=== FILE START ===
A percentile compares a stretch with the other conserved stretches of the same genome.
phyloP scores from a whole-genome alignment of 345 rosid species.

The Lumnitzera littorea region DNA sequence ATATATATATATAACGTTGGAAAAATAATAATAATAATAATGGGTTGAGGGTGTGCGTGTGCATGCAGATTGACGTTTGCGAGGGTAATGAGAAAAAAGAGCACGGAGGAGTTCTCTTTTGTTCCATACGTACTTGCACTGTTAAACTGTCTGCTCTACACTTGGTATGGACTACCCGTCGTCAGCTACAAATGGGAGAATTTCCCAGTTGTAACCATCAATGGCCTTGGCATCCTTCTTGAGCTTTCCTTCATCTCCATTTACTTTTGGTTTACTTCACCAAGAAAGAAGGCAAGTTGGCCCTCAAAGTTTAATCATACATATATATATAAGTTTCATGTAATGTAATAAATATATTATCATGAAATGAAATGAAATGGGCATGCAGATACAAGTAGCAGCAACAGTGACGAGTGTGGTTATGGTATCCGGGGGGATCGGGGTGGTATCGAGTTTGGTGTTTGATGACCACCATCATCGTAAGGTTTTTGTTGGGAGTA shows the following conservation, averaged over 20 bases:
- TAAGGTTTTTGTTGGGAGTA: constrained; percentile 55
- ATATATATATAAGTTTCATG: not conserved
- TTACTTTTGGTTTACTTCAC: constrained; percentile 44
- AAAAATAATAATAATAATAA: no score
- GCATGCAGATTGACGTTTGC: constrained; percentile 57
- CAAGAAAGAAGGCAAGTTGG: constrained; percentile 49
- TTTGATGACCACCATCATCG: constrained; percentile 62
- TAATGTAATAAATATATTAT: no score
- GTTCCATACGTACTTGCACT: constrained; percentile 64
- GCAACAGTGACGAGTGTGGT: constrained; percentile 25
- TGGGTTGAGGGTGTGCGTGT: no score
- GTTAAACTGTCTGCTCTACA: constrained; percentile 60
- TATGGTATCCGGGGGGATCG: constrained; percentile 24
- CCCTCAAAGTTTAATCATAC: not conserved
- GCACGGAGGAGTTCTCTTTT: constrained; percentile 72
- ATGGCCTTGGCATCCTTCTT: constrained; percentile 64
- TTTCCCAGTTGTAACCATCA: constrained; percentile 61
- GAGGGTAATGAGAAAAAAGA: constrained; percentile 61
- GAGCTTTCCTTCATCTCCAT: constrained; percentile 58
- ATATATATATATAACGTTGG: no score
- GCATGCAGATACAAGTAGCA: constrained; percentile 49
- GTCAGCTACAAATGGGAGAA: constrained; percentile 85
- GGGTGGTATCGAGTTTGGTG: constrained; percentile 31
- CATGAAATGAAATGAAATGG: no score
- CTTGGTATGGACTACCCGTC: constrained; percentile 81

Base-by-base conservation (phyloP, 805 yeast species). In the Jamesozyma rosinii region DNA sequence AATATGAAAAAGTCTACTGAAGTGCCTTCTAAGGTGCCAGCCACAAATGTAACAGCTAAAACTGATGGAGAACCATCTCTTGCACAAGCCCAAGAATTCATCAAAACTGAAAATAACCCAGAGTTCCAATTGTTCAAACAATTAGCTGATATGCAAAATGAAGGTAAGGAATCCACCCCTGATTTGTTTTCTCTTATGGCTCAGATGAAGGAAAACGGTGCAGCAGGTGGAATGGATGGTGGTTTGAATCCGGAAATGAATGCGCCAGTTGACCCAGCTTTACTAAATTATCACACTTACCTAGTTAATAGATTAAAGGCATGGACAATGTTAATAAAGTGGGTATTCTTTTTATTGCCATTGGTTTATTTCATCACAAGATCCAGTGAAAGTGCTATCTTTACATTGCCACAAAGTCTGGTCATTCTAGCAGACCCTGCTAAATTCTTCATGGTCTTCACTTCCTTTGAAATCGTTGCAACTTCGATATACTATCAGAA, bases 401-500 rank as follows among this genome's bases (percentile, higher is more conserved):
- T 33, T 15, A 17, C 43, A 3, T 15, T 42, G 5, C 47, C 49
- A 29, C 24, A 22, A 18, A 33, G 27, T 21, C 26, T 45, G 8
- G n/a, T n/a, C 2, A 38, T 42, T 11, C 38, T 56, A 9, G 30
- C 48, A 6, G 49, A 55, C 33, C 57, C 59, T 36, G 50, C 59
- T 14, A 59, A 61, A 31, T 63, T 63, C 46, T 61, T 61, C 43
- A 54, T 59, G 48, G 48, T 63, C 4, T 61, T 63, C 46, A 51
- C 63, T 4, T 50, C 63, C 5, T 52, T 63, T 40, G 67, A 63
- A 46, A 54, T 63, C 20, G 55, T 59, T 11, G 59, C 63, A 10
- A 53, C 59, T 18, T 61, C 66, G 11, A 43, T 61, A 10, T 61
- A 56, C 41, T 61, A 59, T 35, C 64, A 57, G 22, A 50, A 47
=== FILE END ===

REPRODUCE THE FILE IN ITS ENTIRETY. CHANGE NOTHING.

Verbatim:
A percentile compares a stretch with the other conserved stretches of the same genome.
phyloP scores from a whole-genome alignment of 345 rosid species.

The Lumnitzera littorea region DNA sequence ATATATATATATAACGTTGGAAAAATAATAATAATAATAATGGGTTGAGGGTGTGCGTGTGCATGCAGATTGACGTTTGCGAGGGTAATGAGAAAAAAGAGCACGGAGGAGTTCTCTTTTGTTCCATACGTACTTGCACTGTTAAACTGTCTGCTCTACACTTGGTATGGACTACCCGTCGTCAGCTACAAATGGGAGAATTTCCCAGTTGTAACCATCAATGGCCTTGGCATCCTTCTTGAGCTTTCCTTCATCTCCATTTACTTTTGGTTTACTTCACCAAGAAAGAAGGCAAGTTGGCCCTCAAAGTTTAATCATACATATATATATAAGTTTCATGTAATGTAATAAATATATTATCATGAAATGAAATGAAATGGGCATGCAGATACAAGTAGCAGCAACAGTGACGAGTGTGGTTATGGTATCCGGGGGGATCGGGGTGGTATCGAGTTTGGTGTTTGATGACCACCATCATCGTAAGGTTTTTGTTGGGAGTA shows the following conservation, averaged over 20 bases:
- TAAGGTTTTTGTTGGGAGTA: constrained; percentile 55
- ATATATATATAAGTTTCATG: not conserved
- TTACTTTTGGTTTACTTCAC: constrained; percentile 44
- AAAAATAATAATAATAATAA: no score
- GCATGCAGATTGACGTTTGC: constrained; percentile 57
- CAAGAAAGAAGGCAAGTTGG: constrained; percentile 49
- TTTGATGACCACCATCATCG: constrained; percentile 62
- TAATGTAATAAATATATTAT: no score
- GTTCCATACGTACTTGCACT: constrained; percentile 64
- GCAACAGTGACGAGTGTGGT: constrained; percentile 25
- TGGGTTGAGGGTGTGCGTGT: no score
- GTTAAACTGTCTGCTCTACA: constrained; percentile 60
- TATGGTATCCGGGGGGATCG: constrained; percentile 24
- CCCTCAAAGTTTAATCATAC: not conserved
- GCACGGAGGAGTTCTCTTTT: constrained; percentile 72
- ATGGCCTTGGCATCCTTCTT: constrained; percentile 64
- TTTCCCAGTTGTAACCATCA: constrained; percentile 61
- GAGGGTAATGAGAAAAAAGA: constrained; percentile 61
- GAGCTTTCCTTCATCTCCAT: constrained; percentile 58
- ATATATATATATAACGTTGG: no score
- GCATGCAGATACAAGTAGCA: constrained; percentile 49
- GTCAGCTACAAATGGGAGAA: constrained; percentile 85
- GGGTGGTATCGAGTTTGGTG: constrained; percentile 31
- CATGAAATGAAATGAAATGG: no score
- CTTGGTATGGACTACCCGTC: constrained; percentile 81

Base-by-base conservation (phyloP, 805 yeast species). In the Jamesozyma rosinii region DNA sequence AATATGAAAAAGTCTACTGAAGTGCCTTCTAAGGTGCCAGCCACAAATGTAACAGCTAAAACTGATGGAGAACCATCTCTTGCACAAGCCCAAGAATTCATCAAAACTGAAAATAACCCAGAGTTCCAATTGTTCAAACAATTAGCTGATATGCAAAATGAAGGTAAGGAATCCACCCCTGATTTGTTTTCTCTTATGGCTCAGATGAAGGAAAACGGTGCAGCAGGTGGAATGGATGGTGGTTTGAATCCGGAAATGAATGCGCCAGTTGACCCAGCTTTACTAAATTATCACACTTACCTAGTTAATAGATTAAAGGCATGGACAATGTTAATAAAGTGGGTATTCTTTTTATTGCCATTGGTTTATTTCATCACAAGATCCAGTGAAAGTGCTATCTTTACATTGCCACAAAGTCTGGTCATTCTAGCAGACCCTGCTAAATTCTTCATGGTCTTCACTTCCTTTGAAATCGTTGCAACTTCGATATACTATCAGAA, bases 401-500 rank as follows among this genome's bases (percentile, higher is more conserved):
- T 33, T 15, A 17, C 43, A 3, T 15, T 42, G 5, C 47, C 49
- A 29, C 24, A 22, A 18, A 33, G 27, T 21, C 26, T 45, G 8
- G n/a, T n/a, C 2, A 38, T 42, T 11, C 38, T 56, A 9, G 30
- C 48, A 6, G 49, A 55, C 33, C 57, C 59, T 36, G 50, C 59
- T 14, A 59, A 61, A 31, T 63, T 63, C 46, T 61, T 61, C 43
- A 54, T 59, G 48, G 48, T 63, C 4, T 61, T 63, C 46, A 51
- C 63, T 4, T 50, C 63, C 5, T 52, T 63, T 40, G 67, A 63
- A 46, A 54, T 63, C 20, G 55, T 59, T 11, G 59, C 63, A 10
- A 53, C 59, T 18, T 61, C 66, G 11, A 43, T 61, A 10, T 61
- A 56, C 41, T 61, A 59, T 35, C 64, A 57, G 22, A 50, A 47